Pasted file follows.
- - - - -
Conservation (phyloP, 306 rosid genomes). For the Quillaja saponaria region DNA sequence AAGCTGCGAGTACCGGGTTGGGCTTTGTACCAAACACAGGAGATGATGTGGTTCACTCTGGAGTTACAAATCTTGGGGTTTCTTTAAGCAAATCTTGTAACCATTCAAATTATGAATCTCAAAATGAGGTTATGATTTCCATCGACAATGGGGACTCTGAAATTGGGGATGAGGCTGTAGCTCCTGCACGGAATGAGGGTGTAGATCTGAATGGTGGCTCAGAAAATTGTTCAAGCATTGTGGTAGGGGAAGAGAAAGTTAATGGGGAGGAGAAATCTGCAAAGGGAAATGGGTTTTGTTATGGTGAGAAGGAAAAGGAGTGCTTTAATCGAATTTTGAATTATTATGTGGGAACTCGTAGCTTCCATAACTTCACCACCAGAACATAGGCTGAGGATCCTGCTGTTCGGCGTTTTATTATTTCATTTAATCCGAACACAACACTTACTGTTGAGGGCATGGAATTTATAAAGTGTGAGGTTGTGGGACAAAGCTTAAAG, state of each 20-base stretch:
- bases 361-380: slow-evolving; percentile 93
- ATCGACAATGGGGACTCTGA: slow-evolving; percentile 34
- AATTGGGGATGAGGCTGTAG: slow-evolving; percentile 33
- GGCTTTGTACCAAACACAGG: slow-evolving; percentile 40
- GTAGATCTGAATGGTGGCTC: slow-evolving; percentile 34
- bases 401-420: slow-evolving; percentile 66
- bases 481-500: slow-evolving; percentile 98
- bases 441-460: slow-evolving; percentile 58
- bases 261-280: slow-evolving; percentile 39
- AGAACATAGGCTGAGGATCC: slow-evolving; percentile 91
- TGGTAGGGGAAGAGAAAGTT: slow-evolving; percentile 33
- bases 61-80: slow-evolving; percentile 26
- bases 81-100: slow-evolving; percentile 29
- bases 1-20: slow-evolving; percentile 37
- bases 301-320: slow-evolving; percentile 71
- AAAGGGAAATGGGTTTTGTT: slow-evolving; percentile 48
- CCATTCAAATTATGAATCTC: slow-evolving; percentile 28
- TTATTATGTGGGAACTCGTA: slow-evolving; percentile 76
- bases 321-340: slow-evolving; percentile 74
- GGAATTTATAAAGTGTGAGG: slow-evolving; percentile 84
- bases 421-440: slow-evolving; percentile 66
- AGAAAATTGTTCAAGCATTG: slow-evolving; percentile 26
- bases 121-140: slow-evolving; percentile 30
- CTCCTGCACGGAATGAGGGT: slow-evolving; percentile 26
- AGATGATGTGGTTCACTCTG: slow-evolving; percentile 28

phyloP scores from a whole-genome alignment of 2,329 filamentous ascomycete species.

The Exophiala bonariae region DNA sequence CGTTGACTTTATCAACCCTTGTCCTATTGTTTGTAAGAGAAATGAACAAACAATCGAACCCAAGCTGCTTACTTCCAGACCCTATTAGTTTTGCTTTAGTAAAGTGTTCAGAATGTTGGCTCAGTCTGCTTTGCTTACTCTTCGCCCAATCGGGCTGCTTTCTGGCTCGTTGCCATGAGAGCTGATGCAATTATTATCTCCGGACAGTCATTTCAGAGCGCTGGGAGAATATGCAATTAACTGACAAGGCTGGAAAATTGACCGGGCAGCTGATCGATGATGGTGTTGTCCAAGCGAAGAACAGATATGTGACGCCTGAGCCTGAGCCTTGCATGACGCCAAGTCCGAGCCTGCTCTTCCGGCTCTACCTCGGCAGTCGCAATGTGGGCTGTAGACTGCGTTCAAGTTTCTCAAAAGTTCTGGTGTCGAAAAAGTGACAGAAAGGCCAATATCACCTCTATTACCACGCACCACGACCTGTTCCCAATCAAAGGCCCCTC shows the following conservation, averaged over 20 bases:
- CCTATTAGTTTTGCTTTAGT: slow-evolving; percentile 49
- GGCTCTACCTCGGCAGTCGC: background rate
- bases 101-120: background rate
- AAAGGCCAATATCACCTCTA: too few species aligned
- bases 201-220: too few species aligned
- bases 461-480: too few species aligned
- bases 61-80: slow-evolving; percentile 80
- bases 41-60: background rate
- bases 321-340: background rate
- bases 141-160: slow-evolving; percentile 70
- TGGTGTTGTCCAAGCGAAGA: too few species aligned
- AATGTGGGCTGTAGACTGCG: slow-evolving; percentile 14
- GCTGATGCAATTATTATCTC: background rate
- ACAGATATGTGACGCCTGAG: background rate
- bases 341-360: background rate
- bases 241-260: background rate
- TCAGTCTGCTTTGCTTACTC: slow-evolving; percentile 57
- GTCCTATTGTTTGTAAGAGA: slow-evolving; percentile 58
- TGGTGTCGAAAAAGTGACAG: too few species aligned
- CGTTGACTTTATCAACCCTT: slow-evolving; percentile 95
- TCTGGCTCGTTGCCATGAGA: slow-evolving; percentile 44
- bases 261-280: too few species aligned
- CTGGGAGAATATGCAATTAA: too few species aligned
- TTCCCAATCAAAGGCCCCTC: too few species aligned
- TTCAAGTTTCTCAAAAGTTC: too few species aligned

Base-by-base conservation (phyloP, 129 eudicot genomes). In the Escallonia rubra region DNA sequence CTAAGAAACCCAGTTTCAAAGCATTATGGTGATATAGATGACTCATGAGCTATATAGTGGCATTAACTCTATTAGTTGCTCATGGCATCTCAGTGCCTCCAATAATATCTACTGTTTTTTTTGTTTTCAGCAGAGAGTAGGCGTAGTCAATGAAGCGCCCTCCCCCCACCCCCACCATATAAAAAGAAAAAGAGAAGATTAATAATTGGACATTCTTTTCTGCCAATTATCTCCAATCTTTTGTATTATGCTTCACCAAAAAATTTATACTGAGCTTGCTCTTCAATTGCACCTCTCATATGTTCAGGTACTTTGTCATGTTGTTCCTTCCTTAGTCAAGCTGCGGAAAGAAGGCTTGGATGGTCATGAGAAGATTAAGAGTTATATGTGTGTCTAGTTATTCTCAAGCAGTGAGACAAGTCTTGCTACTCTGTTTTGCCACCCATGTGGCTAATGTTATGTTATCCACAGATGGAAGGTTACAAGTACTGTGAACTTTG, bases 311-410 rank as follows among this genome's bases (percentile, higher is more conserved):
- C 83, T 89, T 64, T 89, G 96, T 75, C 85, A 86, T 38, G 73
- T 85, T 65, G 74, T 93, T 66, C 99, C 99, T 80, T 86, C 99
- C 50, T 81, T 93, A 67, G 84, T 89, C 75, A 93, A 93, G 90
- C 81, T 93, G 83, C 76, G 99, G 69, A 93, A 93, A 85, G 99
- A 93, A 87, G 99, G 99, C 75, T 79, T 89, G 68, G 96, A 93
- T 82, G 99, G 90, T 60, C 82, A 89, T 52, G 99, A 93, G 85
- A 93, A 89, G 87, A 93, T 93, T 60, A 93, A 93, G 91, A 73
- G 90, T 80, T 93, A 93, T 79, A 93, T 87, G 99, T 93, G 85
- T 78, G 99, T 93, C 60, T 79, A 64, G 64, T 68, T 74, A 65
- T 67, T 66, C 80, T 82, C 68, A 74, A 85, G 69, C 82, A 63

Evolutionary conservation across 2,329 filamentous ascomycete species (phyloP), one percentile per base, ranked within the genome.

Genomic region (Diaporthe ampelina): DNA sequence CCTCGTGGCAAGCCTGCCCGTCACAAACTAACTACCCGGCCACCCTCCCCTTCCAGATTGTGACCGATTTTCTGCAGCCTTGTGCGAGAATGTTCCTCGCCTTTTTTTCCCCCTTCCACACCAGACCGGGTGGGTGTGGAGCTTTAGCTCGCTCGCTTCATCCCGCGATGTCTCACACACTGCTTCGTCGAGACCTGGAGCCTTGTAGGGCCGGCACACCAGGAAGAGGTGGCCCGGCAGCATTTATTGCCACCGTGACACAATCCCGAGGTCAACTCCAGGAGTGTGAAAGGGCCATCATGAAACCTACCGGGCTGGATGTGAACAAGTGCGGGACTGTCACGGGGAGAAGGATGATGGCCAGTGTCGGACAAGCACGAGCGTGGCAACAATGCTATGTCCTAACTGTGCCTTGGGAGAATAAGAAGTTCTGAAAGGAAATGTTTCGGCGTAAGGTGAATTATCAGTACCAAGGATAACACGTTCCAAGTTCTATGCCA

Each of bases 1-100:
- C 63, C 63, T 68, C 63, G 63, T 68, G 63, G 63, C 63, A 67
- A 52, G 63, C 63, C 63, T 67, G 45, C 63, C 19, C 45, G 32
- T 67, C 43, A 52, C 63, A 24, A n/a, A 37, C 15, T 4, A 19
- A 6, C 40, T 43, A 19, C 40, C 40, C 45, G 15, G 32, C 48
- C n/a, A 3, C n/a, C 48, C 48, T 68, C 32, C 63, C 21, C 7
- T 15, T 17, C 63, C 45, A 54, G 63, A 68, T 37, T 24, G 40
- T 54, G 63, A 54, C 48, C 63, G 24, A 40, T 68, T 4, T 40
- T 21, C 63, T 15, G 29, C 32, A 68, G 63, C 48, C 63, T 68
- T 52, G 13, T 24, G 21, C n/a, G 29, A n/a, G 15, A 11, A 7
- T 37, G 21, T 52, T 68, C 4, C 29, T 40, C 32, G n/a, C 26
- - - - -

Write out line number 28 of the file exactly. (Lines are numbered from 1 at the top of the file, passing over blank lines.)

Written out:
The Exophiala bonariae region DNA sequence CGTTGACTTTATCAACCCTTGTCCTATTGTTTGTAAGAGAAATGAACAAACAATCGAACCCAAGCTGCTTACTTCCAGACCCTATTAGTTTTGCTTTAGTAAAGTGTTCAGAATGTTGGCTCAGTCTGCTTTGCTTACTCTTCGCCCAATCGGGCTGCTTTCTGGCTCGTTGCCATGAGAGCTGATGCAATTATTATCTCCGGACAGTCATTTCAGAGCGCTGGGAGAATATGCAATTAACTGACAAGGCTGGAAAATTGACCGGGCAGCTGATCGATGATGGTGTTGTCCAAGCGAAGAACAGATATGTGACGCCTGAGCCTGAGCCTTGCATGACGCCAAGTCCGAGCCTGCTCTTCCGGCTCTACCTCGGCAGTCGCAATGTGGGCTGTAGACTGCGTTCAAGTTTCTCAAAAGTTCTGGTGTCGAAAAAGTGACAGAAAGGCCAATATCACCTCTATTACCACGCACCACGACCTGTTCCCAATCAAAGGCCCCTC shows the following conservation, averaged over 20 bases: